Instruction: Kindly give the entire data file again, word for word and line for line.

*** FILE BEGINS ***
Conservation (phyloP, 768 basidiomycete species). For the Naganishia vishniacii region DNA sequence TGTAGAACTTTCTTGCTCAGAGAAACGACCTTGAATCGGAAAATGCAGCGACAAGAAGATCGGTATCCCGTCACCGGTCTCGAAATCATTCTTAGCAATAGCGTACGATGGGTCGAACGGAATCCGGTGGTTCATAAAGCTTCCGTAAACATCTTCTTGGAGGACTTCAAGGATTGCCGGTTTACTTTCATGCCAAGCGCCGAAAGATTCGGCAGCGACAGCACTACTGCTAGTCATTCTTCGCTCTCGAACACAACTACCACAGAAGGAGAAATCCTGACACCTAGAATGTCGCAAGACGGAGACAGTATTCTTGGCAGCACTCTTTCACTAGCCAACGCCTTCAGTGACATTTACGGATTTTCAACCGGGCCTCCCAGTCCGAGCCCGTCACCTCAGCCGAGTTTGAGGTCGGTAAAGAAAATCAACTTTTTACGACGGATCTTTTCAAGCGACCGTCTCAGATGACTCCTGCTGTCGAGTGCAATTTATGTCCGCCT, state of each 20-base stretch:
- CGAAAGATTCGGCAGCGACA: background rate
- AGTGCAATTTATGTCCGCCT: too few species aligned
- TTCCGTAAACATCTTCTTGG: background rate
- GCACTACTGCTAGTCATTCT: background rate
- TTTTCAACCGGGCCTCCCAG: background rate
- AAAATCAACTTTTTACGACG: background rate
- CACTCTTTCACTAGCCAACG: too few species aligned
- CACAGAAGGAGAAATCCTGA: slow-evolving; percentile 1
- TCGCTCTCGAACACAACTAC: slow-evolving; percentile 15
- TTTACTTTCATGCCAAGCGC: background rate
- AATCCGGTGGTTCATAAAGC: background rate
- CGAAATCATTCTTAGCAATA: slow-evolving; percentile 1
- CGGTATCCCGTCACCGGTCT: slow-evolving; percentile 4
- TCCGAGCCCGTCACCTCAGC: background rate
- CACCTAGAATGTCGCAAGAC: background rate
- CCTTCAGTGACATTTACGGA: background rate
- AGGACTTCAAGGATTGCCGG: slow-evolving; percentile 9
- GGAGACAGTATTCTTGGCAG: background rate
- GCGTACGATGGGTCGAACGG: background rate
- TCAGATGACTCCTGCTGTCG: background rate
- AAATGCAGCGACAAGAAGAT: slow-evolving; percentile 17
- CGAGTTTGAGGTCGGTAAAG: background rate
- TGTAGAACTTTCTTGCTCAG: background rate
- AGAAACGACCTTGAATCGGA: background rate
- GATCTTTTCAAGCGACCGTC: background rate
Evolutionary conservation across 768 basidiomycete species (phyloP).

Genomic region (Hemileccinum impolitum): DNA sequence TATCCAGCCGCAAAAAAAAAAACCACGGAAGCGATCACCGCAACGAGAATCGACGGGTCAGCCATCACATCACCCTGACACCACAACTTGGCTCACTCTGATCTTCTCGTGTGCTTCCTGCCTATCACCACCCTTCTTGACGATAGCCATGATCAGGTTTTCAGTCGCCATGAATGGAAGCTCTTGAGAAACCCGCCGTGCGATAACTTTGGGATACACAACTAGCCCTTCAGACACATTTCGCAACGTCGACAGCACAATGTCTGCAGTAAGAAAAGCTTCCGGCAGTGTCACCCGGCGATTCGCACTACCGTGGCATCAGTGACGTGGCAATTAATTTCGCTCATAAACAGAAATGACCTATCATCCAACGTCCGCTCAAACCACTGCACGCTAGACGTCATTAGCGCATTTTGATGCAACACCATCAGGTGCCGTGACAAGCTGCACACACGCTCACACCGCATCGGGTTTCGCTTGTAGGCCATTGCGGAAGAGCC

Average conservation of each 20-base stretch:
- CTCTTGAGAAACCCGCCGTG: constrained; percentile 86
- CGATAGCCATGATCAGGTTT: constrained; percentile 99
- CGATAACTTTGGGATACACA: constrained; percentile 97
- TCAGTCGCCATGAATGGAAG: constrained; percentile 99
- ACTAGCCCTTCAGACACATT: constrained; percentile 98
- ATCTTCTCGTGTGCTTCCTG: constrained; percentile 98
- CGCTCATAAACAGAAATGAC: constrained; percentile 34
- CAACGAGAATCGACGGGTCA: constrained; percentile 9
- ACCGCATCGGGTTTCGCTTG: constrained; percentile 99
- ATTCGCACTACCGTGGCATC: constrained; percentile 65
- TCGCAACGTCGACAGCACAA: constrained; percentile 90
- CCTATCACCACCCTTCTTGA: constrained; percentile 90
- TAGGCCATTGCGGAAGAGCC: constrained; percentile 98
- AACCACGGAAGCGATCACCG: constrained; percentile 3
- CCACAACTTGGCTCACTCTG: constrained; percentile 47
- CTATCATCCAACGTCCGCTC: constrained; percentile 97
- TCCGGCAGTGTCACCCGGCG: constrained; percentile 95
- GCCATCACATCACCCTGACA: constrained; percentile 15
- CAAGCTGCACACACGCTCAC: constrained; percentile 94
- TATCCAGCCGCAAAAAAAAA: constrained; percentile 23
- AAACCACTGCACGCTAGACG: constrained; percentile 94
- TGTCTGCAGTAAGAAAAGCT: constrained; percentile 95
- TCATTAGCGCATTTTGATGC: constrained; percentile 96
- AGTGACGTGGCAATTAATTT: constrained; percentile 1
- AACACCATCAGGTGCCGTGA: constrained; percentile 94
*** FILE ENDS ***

Conservation (phyloP, 768 basidiomycete species). For the Naganishia vishniacii region DNA sequence TGTAGAACTTTCTTGCTCAGAGAAACGACCTTGAATCGGAAAATGCAGCGACAAGAAGATCGGTATCCCGTCACCGGTCTCGAAATCATTCTTAGCAATAGCGTACGATGGGTCGAACGGAATCCGGTGGTTCATAAAGCTTCCGTAAACATCTTCTTGGAGGACTTCAAGGATTGCCGGTTTACTTTCATGCCAAGCGCCGAAAGATTCGGCAGCGACAGCACTACTGCTAGTCATTCTTCGCTCTCGAACACAACTACCACAGAAGGAGAAATCCTGACACCTAGAATGTCGCAAGACGGAGACAGTATTCTTGGCAGCACTCTTTCACTAGCCAACGCCTTCAGTGACATTTACGGATTTTCAACCGGGCCTCCCAGTCCGAGCCCGTCACCTCAGCCGAGTTTGAGGTCGGTAAAGAAAATCAACTTTTTACGACGGATCTTTTCAAGCGACCGTCTCAGATGACTCCTGCTGTCGAGTGCAATTTATGTCCGCCT, state of each 20-base stretch:
- CGAAAGATTCGGCAGCGACA: background rate
- AGTGCAATTTATGTCCGCCT: too few species aligned
- TTCCGTAAACATCTTCTTGG: background rate
- GCACTACTGCTAGTCATTCT: background rate
- TTTTCAACCGGGCCTCCCAG: background rate
- AAAATCAACTTTTTACGACG: background rate
- CACTCTTTCACTAGCCAACG: too few species aligned
- CACAGAAGGAGAAATCCTGA: slow-evolving; percentile 1
- TCGCTCTCGAACACAACTAC: slow-evolving; percentile 15
- TTTACTTTCATGCCAAGCGC: background rate
- AATCCGGTGGTTCATAAAGC: background rate
- CGAAATCATTCTTAGCAATA: slow-evolving; percentile 1
- CGGTATCCCGTCACCGGTCT: slow-evolving; percentile 4
- TCCGAGCCCGTCACCTCAGC: background rate
- CACCTAGAATGTCGCAAGAC: background rate
- CCTTCAGTGACATTTACGGA: background rate
- AGGACTTCAAGGATTGCCGG: slow-evolving; percentile 9
- GGAGACAGTATTCTTGGCAG: background rate
- GCGTACGATGGGTCGAACGG: background rate
- TCAGATGACTCCTGCTGTCG: background rate
- AAATGCAGCGACAAGAAGAT: slow-evolving; percentile 17
- CGAGTTTGAGGTCGGTAAAG: background rate
- TGTAGAACTTTCTTGCTCAG: background rate
- AGAAACGACCTTGAATCGGA: background rate
- GATCTTTTCAAGCGACCGTC: background rate
Evolutionary conservation across 768 basidiomycete species (phyloP).

Genomic region (Hemileccinum impolitum): DNA sequence TATCCAGCCGCAAAAAAAAAAACCACGGAAGCGATCACCGCAACGAGAATCGACGGGTCAGCCATCACATCACCCTGACACCACAACTTGGCTCACTCTGATCTTCTCGTGTGCTTCCTGCCTATCACCACCCTTCTTGACGATAGCCATGATCAGGTTTTCAGTCGCCATGAATGGAAGCTCTTGAGAAACCCGCCGTGCGATAACTTTGGGATACACAACTAGCCCTTCAGACACATTTCGCAACGTCGACAGCACAATGTCTGCAGTAAGAAAAGCTTCCGGCAGTGTCACCCGGCGATTCGCACTACCGTGGCATCAGTGACGTGGCAATTAATTTCGCTCATAAACAGAAATGACCTATCATCCAACGTCCGCTCAAACCACTGCACGCTAGACGTCATTAGCGCATTTTGATGCAACACCATCAGGTGCCGTGACAAGCTGCACACACGCTCACACCGCATCGGGTTTCGCTTGTAGGCCATTGCGGAAGAGCC

Average conservation of each 20-base stretch:
- CTCTTGAGAAACCCGCCGTG: constrained; percentile 86
- CGATAGCCATGATCAGGTTT: constrained; percentile 99
- CGATAACTTTGGGATACACA: constrained; percentile 97
- TCAGTCGCCATGAATGGAAG: constrained; percentile 99
- ACTAGCCCTTCAGACACATT: constrained; percentile 98
- ATCTTCTCGTGTGCTTCCTG: constrained; percentile 98
- CGCTCATAAACAGAAATGAC: constrained; percentile 34
- CAACGAGAATCGACGGGTCA: constrained; percentile 9
- ACCGCATCGGGTTTCGCTTG: constrained; percentile 99
- ATTCGCACTACCGTGGCATC: constrained; percentile 65
- TCGCAACGTCGACAGCACAA: constrained; percentile 90
- CCTATCACCACCCTTCTTGA: constrained; percentile 90
- TAGGCCATTGCGGAAGAGCC: constrained; percentile 98
- AACCACGGAAGCGATCACCG: constrained; percentile 3
- CCACAACTTGGCTCACTCTG: constrained; percentile 47
- CTATCATCCAACGTCCGCTC: constrained; percentile 97
- TCCGGCAGTGTCACCCGGCG: constrained; percentile 95
- GCCATCACATCACCCTGACA: constrained; percentile 15
- CAAGCTGCACACACGCTCAC: constrained; percentile 94
- TATCCAGCCGCAAAAAAAAA: constrained; percentile 23
- AAACCACTGCACGCTAGACG: constrained; percentile 94
- TGTCTGCAGTAAGAAAAGCT: constrained; percentile 95
- TCATTAGCGCATTTTGATGC: constrained; percentile 96
- AGTGACGTGGCAATTAATTT: constrained; percentile 1
- AACACCATCAGGTGCCGTGA: constrained; percentile 94